"We, the undersigned users, consumers, partners and supporters of the copper industry write to urge you to formally designate copper as an official USGS Critical Mineral without delay," the coalition penned in a Feb. 2 letter to U.S. Secretary of Interior Deb Haaland.
Six U.S. senators – Kyrsten Sinema (I-AZ), Mike Braun (R-IN), Mark Kelly (D-AZ), Joe Manchin (D-WV), Mitt Romney (R-UT), and Raphael Warnock (D-GA) – were equally emphatic that the USGS reexamine copper's criticality.
In their own letter to Haaland, the senators pointed to a recent S&P Global report that forecasts a "chronic gap between worldwide copper supply and demand projected to begin in the middle of this decade will have serious consequences across the global economy and will affect the timing of Net-Zero Emissions by 2050."
"By recognizing copper as a critical mineral, the United States' federal government can more effectively ensure a secure and reliable supply of domestic copper resources in the years to come at all points of the supply chain including recycling, mining, and processing," the senators wrote in the letter to Haaland.
Debate heats up
USGS, which falls under Haaland's Interior Department, held steadfast that copper does not belong on the list of 50 minerals critical to the U.S.
"While copper is clearly an essential mineral commodity, its supply chain vulnerabilities are mitigated by domestic capacity, trade with reliable partners, and significant secondary capacity," USGS Director David Applegate penned in a letter to U.S. Sen. Kyrsten Sinema, I-Ariz. "As a result, the USGS does not believe that the available information on copper supply and demand justifies an out-of-cycle addition to the list at this time."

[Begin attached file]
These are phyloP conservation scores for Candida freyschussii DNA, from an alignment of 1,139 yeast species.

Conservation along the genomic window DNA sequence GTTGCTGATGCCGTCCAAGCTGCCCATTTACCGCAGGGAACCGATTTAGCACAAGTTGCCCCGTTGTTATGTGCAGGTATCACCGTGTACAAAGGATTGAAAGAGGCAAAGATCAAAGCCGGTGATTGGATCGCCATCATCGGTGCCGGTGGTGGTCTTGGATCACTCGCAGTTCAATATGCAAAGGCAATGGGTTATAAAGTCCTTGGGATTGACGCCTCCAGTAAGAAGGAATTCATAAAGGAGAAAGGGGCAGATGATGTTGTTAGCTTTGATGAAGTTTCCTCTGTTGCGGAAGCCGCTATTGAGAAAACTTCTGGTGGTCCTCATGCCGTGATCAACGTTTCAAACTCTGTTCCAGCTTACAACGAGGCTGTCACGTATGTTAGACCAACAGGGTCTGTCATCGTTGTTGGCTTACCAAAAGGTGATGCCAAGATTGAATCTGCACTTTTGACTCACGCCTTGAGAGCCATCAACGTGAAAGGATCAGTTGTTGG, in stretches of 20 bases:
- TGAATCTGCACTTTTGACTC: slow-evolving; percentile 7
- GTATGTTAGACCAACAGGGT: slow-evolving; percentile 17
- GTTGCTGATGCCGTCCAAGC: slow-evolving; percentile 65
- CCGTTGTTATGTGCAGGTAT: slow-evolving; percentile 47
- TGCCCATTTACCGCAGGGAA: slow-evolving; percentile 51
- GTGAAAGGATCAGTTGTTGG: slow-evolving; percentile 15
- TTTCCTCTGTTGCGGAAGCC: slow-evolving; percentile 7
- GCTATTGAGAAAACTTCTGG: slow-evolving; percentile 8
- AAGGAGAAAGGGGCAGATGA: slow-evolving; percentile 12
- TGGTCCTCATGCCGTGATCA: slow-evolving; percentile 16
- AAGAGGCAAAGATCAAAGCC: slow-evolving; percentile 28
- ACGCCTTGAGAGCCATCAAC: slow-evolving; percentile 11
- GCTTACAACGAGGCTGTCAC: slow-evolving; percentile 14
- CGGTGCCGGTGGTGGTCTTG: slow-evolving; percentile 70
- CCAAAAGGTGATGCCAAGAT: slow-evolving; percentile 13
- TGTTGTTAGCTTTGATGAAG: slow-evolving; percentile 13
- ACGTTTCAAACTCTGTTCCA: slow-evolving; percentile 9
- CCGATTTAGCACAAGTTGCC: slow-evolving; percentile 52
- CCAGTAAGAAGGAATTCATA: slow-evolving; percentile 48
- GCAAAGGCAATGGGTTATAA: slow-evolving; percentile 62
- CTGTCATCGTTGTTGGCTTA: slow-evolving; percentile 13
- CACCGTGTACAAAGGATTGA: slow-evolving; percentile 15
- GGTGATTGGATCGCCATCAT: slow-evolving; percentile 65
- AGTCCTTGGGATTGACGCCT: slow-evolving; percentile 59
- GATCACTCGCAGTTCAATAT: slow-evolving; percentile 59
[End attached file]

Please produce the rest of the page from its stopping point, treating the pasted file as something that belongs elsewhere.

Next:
Applegate's letters to Sinema and other senators that sent letters to Haaland elicited an uncharacteristically heated response from Kireta.
"Despite clear data showing that copper's supply risk score is now above the threshold for automatic inclusion on the 2022 Critical Minerals list, USGS sent well-crafted letters to a bipartisan group of congressmen and senators filled with misleading arguments that were not part of its own official 2022 methodology, or consistent with the spirit or letter of the law, to justify a decision to forego immediately adding copper to the list," said the CDA president. "This decision was made even though Secretary Haaland has the authority given to her by statute to add copper to the list, without waiting for the next update in three years."
Act of Congress
Arizona Rep. Ciscomani and members of the Western Caucus decided that if the USGS was unwilling to put copper on the critical minerals list, they would let Congress take up the matter.
"Designating copper as a critical mineral will open up more doors to creating a dependable domestic stockpile of the material," he said.
The Copper is Critical Act introduced by Ciscomani proposes that copper be deemed critical, period.
"We must ensure that America's manufacturers and supply chains have ready, reliable, economic access to copper to meet the growing demand and policy goals for a cleaner electrical grid, a lower carbon economy, and a strong and resilient defense sector," said Kireta. "CDA calls upon members of Congress to not accept USGS' decision lightly and to undertake all means and measures to address this ill-conceived and unfounded decision."